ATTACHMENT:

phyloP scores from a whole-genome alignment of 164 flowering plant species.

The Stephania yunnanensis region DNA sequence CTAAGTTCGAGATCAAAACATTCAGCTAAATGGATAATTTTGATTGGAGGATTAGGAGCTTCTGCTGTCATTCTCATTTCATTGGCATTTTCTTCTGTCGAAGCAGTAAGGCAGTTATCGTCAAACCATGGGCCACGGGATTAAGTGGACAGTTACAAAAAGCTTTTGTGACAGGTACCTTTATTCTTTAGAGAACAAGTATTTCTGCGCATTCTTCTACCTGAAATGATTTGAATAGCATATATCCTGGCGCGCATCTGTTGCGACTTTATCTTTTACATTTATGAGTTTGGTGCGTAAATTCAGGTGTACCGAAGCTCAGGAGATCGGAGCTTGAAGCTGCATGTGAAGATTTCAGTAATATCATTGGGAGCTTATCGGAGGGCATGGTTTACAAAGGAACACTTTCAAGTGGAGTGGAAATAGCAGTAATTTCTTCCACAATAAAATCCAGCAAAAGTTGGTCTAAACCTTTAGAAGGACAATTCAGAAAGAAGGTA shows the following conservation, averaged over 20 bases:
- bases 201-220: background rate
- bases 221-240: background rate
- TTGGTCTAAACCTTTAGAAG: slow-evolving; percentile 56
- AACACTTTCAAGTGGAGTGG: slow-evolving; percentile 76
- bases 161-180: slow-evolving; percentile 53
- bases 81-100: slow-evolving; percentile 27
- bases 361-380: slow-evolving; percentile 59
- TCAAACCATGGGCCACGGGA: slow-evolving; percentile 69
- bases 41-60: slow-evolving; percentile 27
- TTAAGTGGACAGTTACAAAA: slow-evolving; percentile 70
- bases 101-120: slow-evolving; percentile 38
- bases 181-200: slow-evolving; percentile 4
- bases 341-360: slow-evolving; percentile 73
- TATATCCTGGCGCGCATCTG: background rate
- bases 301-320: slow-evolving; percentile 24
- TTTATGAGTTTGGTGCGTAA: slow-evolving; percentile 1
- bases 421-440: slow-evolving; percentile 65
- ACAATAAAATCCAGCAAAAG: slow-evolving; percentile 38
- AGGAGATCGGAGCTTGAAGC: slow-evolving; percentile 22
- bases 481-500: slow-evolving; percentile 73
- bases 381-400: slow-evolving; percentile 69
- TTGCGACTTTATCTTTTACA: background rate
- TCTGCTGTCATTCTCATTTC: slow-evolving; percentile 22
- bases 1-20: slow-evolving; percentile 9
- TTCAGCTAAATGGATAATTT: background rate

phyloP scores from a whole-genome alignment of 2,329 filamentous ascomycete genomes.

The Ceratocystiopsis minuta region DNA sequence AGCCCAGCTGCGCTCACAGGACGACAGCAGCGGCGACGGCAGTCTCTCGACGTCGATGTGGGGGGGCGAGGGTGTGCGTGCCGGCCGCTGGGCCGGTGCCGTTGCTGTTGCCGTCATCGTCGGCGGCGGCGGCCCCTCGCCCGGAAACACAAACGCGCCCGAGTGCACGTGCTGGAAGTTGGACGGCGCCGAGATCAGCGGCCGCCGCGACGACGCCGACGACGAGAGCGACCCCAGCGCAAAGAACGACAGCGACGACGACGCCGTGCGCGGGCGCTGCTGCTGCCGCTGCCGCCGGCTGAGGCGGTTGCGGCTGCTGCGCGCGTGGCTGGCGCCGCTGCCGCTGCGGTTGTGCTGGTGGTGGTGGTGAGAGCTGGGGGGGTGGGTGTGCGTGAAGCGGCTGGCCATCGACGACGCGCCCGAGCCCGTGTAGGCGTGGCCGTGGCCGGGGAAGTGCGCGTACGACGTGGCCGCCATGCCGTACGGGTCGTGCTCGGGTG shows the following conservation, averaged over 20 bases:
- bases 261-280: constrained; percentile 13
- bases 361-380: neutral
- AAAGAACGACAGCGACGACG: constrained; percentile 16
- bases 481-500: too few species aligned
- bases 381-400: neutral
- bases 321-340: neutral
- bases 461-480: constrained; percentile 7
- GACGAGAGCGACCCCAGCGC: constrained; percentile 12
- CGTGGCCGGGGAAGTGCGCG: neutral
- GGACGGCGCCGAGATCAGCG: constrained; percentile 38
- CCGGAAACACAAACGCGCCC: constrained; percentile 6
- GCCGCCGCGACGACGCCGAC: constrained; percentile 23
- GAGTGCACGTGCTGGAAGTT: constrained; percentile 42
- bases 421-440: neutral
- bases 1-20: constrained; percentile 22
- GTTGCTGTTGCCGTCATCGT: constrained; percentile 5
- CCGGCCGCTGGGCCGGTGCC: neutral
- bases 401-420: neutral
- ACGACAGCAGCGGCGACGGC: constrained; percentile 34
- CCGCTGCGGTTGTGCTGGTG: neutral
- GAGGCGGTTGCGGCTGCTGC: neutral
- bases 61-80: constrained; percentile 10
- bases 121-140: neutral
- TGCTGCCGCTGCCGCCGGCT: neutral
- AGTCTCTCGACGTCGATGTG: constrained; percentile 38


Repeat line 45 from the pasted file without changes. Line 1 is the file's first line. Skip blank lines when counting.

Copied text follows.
- GTTGCTGTTGCCGTCATCGT: constrained; percentile 5